Betje Wolff & Aagje Deken stone unveiled at De Nieuwe Kerk in Amsterdam

Unveiling of writer’s stone by (l – r) Alie Vis (curator of the Betje Wolff Museum), Aafje de Jong (chairman of the Betje Wolff Museum), Karen Polder (designer), Marita Mathijsen (emeritus professor), Maartje Smits ( poet), mayor of Purmerend Ellen van Selm and Annabelle Birnie (director Nieuwe Kerk). Photo by Janiek Dam.

International Women’s Day: Betje Wolff and Aagje Deken commemorated.

A writer’s stone was just unveiled in De Nieuwe Kerk, prior to International Women’s Day, in honor of the writing duo Betje Wolff and Aagje Deken. The stone was revealed to loud applause – a design by Karen Polder. During the meeting, the writers were honored by different generations. Poetry talent Maartje Smits (1986) and emeritus professor of modern Dutch literature Marita Mathijsen (1944) gave a speech. Ellen van Selm, mayor of Purmerend, also addressed the duo, who together created new forms of literature. Present in De Nieuwe Kerk were numerous guests, writers and feminist icons.

Two hundred and twenty years after the death of the writer’s couple, the writer’s stone will be given a place with the other writer’s stones, including Multatuli, Hella S. Haasse and Anton de Kom. As of today, the public can admire the stone in De Nieuwe Kerk.

A year memorable for Betje Wolff and Aagje Deken
With a new biography about Betje Wolff on the way by Marita Mathijsen and with the successful retranslation of History of Miss Sara Burgerhart by Tonnus Oosterhoff (winner of the PC Hooft Prize for poetry in 2012), 2024 will be a memorable year for the writing duo Betje Wolff and Aagje Deken.

This year marks 220 years since the two writers died shortly after each other. From pen pals, they became life partners. Together they wrote their greatest literary success in 1782: History of Miss Sara Burgerhart , included in the Canon of the Netherlands. The work is considered the first modern novel in the Netherlands and a genuine document of the Enlightenment. With the epistolary novel they encouraged women to think independently. They also wrote many poems, letters, reflections and pamphlets. They involve themselves in political and social issues and provide merciless commentary on their time.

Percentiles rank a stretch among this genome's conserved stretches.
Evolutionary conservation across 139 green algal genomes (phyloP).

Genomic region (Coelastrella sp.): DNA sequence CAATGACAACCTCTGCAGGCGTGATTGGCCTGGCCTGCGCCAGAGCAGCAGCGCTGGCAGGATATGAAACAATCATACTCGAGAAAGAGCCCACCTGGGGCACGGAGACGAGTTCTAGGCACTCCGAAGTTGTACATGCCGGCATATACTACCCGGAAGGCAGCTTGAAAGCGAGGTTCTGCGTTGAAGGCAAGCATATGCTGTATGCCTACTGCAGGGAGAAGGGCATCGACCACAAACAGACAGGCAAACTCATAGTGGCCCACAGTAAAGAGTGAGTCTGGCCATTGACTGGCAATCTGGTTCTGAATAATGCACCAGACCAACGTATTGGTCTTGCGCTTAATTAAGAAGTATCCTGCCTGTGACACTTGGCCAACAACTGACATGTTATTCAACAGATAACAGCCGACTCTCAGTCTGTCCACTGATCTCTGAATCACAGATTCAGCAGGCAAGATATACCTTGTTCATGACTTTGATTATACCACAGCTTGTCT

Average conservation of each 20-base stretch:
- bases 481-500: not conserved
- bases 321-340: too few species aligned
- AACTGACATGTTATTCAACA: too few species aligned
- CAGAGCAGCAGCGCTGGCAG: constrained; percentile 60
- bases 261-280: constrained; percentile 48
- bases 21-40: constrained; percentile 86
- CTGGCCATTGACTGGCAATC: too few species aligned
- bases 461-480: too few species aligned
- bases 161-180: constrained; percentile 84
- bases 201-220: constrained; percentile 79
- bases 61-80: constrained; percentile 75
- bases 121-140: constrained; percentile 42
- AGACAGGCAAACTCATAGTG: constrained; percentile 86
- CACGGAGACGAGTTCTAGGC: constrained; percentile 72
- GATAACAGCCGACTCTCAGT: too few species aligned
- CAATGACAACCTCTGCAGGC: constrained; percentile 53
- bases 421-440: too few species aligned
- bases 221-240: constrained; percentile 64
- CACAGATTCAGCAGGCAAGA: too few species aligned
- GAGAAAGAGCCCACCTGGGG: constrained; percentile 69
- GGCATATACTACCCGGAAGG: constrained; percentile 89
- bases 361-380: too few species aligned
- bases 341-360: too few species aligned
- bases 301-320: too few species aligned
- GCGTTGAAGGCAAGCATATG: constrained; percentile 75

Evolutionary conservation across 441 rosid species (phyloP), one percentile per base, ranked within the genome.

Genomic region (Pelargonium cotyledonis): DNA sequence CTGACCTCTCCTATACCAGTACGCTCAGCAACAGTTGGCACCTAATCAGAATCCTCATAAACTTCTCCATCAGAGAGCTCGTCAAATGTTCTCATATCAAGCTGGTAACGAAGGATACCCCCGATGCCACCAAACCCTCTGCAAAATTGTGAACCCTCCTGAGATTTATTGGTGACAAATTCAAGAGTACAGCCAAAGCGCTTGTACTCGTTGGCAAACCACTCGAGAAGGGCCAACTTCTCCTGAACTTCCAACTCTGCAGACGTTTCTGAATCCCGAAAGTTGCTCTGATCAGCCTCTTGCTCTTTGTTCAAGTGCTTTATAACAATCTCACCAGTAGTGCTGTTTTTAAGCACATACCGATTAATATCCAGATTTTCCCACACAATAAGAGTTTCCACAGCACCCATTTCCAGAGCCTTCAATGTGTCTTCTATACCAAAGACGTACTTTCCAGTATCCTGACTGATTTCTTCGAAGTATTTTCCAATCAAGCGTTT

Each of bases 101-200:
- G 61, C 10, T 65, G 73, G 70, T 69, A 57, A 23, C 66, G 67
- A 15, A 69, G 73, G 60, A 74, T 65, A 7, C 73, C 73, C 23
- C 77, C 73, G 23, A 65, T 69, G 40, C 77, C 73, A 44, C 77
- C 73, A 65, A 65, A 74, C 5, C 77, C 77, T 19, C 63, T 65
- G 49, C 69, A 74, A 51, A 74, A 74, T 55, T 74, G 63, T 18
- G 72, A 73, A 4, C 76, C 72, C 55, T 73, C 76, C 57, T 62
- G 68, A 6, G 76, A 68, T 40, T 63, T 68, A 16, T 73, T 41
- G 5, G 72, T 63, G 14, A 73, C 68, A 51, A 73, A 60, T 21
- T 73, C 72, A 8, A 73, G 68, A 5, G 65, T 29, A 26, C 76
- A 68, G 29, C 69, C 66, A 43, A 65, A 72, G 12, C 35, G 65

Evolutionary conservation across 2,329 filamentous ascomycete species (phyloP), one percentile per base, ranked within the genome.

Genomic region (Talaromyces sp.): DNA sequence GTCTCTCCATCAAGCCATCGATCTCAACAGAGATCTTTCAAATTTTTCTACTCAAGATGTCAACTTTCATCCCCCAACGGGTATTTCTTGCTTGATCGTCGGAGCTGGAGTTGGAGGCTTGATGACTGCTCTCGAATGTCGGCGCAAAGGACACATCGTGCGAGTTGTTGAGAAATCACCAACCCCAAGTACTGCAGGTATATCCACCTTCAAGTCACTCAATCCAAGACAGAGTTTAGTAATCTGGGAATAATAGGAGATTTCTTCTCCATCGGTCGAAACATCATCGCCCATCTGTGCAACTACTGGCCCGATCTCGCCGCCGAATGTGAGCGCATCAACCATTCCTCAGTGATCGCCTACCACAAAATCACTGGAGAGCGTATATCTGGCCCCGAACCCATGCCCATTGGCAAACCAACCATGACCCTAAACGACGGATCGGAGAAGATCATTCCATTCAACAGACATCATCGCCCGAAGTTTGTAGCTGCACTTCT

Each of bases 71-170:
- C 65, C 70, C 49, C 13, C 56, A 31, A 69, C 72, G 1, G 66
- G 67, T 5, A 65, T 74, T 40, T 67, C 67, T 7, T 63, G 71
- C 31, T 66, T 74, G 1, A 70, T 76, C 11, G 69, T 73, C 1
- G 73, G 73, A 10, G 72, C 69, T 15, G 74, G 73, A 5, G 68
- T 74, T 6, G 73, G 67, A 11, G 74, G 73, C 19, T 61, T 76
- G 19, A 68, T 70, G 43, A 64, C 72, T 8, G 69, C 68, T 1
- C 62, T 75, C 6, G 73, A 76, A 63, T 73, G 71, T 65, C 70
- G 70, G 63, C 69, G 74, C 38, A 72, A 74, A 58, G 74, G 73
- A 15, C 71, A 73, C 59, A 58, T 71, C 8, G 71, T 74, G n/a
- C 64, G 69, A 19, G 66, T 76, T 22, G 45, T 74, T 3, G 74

Karen Polder
Karen Polder is the designer of the writer’s stone for Betje and Aagje. She studied at the Royal Academy of Art in The Hague and the Royal College of Art in London. As an independent designer, she designs books and exhibitions for museums and heritage institutions. For this stone, Polder uses a brand new letter designed by Jacob Wise. The stone was carved by Henk Welling. Berry Slok supervised the project.

Writers in De Nieuwe Kerk Amsterdam
With the writer’s stone for Betje and Aagje, a special pair is added to the literary pantheon of De Nieuwe Kerk. Many famous writers are buried or commemorated here. Big names in addition to those already mentioned are Coornhert (1522 – 1590), PC Hooft (1581 – 1647), Joost van den Vondel (1578 – 1679), Da Costa (1798 – 1860), Johan Huizinga (1872 – 1945), Willem Frederik Hermans (1921 – 1995) and Louis Couperus (1863-1923).

7th March 2024